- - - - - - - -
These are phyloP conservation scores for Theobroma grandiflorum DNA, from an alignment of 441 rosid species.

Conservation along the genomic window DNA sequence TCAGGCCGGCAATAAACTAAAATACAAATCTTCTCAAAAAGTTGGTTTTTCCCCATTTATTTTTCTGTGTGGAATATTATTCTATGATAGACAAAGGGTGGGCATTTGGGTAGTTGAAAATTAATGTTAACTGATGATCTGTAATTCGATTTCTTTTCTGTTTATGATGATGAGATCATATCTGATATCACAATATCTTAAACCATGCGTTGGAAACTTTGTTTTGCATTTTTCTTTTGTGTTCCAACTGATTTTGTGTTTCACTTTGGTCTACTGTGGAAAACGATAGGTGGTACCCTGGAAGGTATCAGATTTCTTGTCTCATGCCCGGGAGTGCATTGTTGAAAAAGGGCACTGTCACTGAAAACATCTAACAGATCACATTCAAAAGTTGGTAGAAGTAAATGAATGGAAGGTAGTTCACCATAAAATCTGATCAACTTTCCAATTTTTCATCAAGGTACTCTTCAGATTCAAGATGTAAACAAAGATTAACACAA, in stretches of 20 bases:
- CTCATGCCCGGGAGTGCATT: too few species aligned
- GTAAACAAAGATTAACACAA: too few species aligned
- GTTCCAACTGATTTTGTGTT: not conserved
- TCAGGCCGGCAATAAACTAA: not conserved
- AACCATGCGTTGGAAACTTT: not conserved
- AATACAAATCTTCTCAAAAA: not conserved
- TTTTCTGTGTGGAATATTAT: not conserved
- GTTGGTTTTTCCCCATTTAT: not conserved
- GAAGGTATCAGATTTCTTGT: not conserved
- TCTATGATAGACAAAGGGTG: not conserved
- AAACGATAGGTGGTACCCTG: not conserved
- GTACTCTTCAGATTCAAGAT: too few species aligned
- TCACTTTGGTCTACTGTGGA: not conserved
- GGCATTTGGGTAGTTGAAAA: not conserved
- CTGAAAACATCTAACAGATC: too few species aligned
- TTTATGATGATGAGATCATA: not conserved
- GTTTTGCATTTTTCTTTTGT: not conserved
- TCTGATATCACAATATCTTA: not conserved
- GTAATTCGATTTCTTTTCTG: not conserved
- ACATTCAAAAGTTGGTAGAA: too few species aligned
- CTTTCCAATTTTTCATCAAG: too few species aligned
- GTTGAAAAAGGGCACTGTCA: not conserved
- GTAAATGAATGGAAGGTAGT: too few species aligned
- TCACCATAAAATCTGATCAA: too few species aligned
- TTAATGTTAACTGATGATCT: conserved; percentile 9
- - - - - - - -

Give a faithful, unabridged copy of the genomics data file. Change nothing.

These are phyloP conservation scores for Theobroma grandiflorum DNA, from an alignment of 441 rosid species.

Conservation along the genomic window DNA sequence TCAGGCCGGCAATAAACTAAAATACAAATCTTCTCAAAAAGTTGGTTTTTCCCCATTTATTTTTCTGTGTGGAATATTATTCTATGATAGACAAAGGGTGGGCATTTGGGTAGTTGAAAATTAATGTTAACTGATGATCTGTAATTCGATTTCTTTTCTGTTTATGATGATGAGATCATATCTGATATCACAATATCTTAAACCATGCGTTGGAAACTTTGTTTTGCATTTTTCTTTTGTGTTCCAACTGATTTTGTGTTTCACTTTGGTCTACTGTGGAAAACGATAGGTGGTACCCTGGAAGGTATCAGATTTCTTGTCTCATGCCCGGGAGTGCATTGTTGAAAAAGGGCACTGTCACTGAAAACATCTAACAGATCACATTCAAAAGTTGGTAGAAGTAAATGAATGGAAGGTAGTTCACCATAAAATCTGATCAACTTTCCAATTTTTCATCAAGGTACTCTTCAGATTCAAGATGTAAACAAAGATTAACACAA, in stretches of 20 bases:
- CTCATGCCCGGGAGTGCATT: too few species aligned
- GTAAACAAAGATTAACACAA: too few species aligned
- GTTCCAACTGATTTTGTGTT: not conserved
- TCAGGCCGGCAATAAACTAA: not conserved
- AACCATGCGTTGGAAACTTT: not conserved
- AATACAAATCTTCTCAAAAA: not conserved
- TTTTCTGTGTGGAATATTAT: not conserved
- GTTGGTTTTTCCCCATTTAT: not conserved
- GAAGGTATCAGATTTCTTGT: not conserved
- TCTATGATAGACAAAGGGTG: not conserved
- AAACGATAGGTGGTACCCTG: not conserved
- GTACTCTTCAGATTCAAGAT: too few species aligned
- TCACTTTGGTCTACTGTGGA: not conserved
- GGCATTTGGGTAGTTGAAAA: not conserved
- CTGAAAACATCTAACAGATC: too few species aligned
- TTTATGATGATGAGATCATA: not conserved
- GTTTTGCATTTTTCTTTTGT: not conserved
- TCTGATATCACAATATCTTA: not conserved
- GTAATTCGATTTCTTTTCTG: not conserved
- ACATTCAAAAGTTGGTAGAA: too few species aligned
- CTTTCCAATTTTTCATCAAG: too few species aligned
- GTTGAAAAAGGGCACTGTCA: not conserved
- GTAAATGAATGGAAGGTAGT: too few species aligned
- TCACCATAAAATCTGATCAA: too few species aligned
- TTAATGTTAACTGATGATCT: conserved; percentile 9